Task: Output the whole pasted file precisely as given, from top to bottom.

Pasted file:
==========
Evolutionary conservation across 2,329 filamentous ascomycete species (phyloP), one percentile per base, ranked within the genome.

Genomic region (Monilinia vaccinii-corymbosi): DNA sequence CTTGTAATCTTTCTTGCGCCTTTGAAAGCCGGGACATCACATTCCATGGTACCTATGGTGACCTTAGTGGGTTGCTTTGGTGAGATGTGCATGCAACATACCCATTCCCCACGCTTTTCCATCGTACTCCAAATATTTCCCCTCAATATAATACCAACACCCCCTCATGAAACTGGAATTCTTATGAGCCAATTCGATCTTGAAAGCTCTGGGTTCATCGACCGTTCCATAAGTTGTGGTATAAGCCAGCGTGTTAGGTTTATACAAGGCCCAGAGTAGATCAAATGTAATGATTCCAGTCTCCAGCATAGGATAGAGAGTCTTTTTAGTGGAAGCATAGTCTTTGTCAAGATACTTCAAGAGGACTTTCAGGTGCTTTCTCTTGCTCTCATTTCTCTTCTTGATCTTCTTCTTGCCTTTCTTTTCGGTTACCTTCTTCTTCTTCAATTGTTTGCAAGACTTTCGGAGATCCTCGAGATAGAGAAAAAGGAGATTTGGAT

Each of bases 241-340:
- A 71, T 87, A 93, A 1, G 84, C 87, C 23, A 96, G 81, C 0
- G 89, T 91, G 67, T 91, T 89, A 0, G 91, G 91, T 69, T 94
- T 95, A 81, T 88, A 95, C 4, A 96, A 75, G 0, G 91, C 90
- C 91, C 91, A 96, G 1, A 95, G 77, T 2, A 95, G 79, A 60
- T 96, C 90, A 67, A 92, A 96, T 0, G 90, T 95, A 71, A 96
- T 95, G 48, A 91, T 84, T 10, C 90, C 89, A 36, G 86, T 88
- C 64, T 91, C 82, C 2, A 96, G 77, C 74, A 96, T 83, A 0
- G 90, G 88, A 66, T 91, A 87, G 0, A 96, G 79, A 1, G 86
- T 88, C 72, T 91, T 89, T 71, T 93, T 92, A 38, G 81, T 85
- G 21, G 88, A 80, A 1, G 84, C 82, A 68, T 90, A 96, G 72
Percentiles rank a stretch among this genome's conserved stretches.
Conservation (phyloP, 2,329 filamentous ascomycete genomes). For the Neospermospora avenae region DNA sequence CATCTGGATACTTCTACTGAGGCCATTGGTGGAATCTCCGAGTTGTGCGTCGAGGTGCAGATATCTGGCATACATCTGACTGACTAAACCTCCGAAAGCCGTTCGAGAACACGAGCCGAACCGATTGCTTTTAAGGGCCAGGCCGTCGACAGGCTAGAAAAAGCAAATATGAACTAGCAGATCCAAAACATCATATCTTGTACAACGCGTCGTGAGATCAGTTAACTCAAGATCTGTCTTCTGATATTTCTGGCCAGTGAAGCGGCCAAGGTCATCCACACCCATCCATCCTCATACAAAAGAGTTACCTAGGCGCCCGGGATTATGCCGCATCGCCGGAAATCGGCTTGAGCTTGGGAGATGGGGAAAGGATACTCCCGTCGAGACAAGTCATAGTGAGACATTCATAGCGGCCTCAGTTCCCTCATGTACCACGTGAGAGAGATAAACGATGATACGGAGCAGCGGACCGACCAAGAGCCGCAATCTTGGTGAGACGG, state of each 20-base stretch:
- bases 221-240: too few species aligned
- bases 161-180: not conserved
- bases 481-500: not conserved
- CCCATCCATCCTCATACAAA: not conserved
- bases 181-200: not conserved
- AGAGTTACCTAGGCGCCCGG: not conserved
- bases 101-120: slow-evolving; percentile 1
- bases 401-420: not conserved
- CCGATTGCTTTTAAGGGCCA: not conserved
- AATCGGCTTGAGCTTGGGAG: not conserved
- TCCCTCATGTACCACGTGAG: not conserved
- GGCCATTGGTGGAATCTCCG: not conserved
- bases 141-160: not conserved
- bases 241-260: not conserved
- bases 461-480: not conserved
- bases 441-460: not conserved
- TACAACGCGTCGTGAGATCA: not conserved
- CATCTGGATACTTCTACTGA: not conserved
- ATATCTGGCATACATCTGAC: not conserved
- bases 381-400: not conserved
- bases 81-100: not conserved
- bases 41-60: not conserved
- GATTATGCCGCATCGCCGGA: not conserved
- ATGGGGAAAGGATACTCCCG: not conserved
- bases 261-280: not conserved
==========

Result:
Evolutionary conservation across 2,329 filamentous ascomycete species (phyloP), one percentile per base, ranked within the genome.

Genomic region (Monilinia vaccinii-corymbosi): DNA sequence CTTGTAATCTTTCTTGCGCCTTTGAAAGCCGGGACATCACATTCCATGGTACCTATGGTGACCTTAGTGGGTTGCTTTGGTGAGATGTGCATGCAACATACCCATTCCCCACGCTTTTCCATCGTACTCCAAATATTTCCCCTCAATATAATACCAACACCCCCTCATGAAACTGGAATTCTTATGAGCCAATTCGATCTTGAAAGCTCTGGGTTCATCGACCGTTCCATAAGTTGTGGTATAAGCCAGCGTGTTAGGTTTATACAAGGCCCAGAGTAGATCAAATGTAATGATTCCAGTCTCCAGCATAGGATAGAGAGTCTTTTTAGTGGAAGCATAGTCTTTGTCAAGATACTTCAAGAGGACTTTCAGGTGCTTTCTCTTGCTCTCATTTCTCTTCTTGATCTTCTTCTTGCCTTTCTTTTCGGTTACCTTCTTCTTCTTCAATTGTTTGCAAGACTTTCGGAGATCCTCGAGATAGAGAAAAAGGAGATTTGGAT

Each of bases 241-340:
- A 71, T 87, A 93, A 1, G 84, C 87, C 23, A 96, G 81, C 0
- G 89, T 91, G 67, T 91, T 89, A 0, G 91, G 91, T 69, T 94
- T 95, A 81, T 88, A 95, C 4, A 96, A 75, G 0, G 91, C 90
- C 91, C 91, A 96, G 1, A 95, G 77, T 2, A 95, G 79, A 60
- T 96, C 90, A 67, A 92, A 96, T 0, G 90, T 95, A 71, A 96
- T 95, G 48, A 91, T 84, T 10, C 90, C 89, A 36, G 86, T 88
- C 64, T 91, C 82, C 2, A 96, G 77, C 74, A 96, T 83, A 0
- G 90, G 88, A 66, T 91, A 87, G 0, A 96, G 79, A 1, G 86
- T 88, C 72, T 91, T 89, T 71, T 93, T 92, A 38, G 81, T 85
- G 21, G 88, A 80, A 1, G 84, C 82, A 68, T 90, A 96, G 72
Percentiles rank a stretch among this genome's conserved stretches.
Conservation (phyloP, 2,329 filamentous ascomycete genomes). For the Neospermospora avenae region DNA sequence CATCTGGATACTTCTACTGAGGCCATTGGTGGAATCTCCGAGTTGTGCGTCGAGGTGCAGATATCTGGCATACATCTGACTGACTAAACCTCCGAAAGCCGTTCGAGAACACGAGCCGAACCGATTGCTTTTAAGGGCCAGGCCGTCGACAGGCTAGAAAAAGCAAATATGAACTAGCAGATCCAAAACATCATATCTTGTACAACGCGTCGTGAGATCAGTTAACTCAAGATCTGTCTTCTGATATTTCTGGCCAGTGAAGCGGCCAAGGTCATCCACACCCATCCATCCTCATACAAAAGAGTTACCTAGGCGCCCGGGATTATGCCGCATCGCCGGAAATCGGCTTGAGCTTGGGAGATGGGGAAAGGATACTCCCGTCGAGACAAGTCATAGTGAGACATTCATAGCGGCCTCAGTTCCCTCATGTACCACGTGAGAGAGATAAACGATGATACGGAGCAGCGGACCGACCAAGAGCCGCAATCTTGGTGAGACGG, state of each 20-base stretch:
- bases 221-240: too few species aligned
- bases 161-180: not conserved
- bases 481-500: not conserved
- CCCATCCATCCTCATACAAA: not conserved
- bases 181-200: not conserved
- AGAGTTACCTAGGCGCCCGG: not conserved
- bases 101-120: slow-evolving; percentile 1
- bases 401-420: not conserved
- CCGATTGCTTTTAAGGGCCA: not conserved
- AATCGGCTTGAGCTTGGGAG: not conserved
- TCCCTCATGTACCACGTGAG: not conserved
- GGCCATTGGTGGAATCTCCG: not conserved
- bases 141-160: not conserved
- bases 241-260: not conserved
- bases 461-480: not conserved
- bases 441-460: not conserved
- TACAACGCGTCGTGAGATCA: not conserved
- CATCTGGATACTTCTACTGA: not conserved
- ATATCTGGCATACATCTGAC: not conserved
- bases 381-400: not conserved
- bases 81-100: not conserved
- bases 41-60: not conserved
- GATTATGCCGCATCGCCGGA: not conserved
- ATGGGGAAAGGATACTCCCG: not conserved
- bases 261-280: not conserved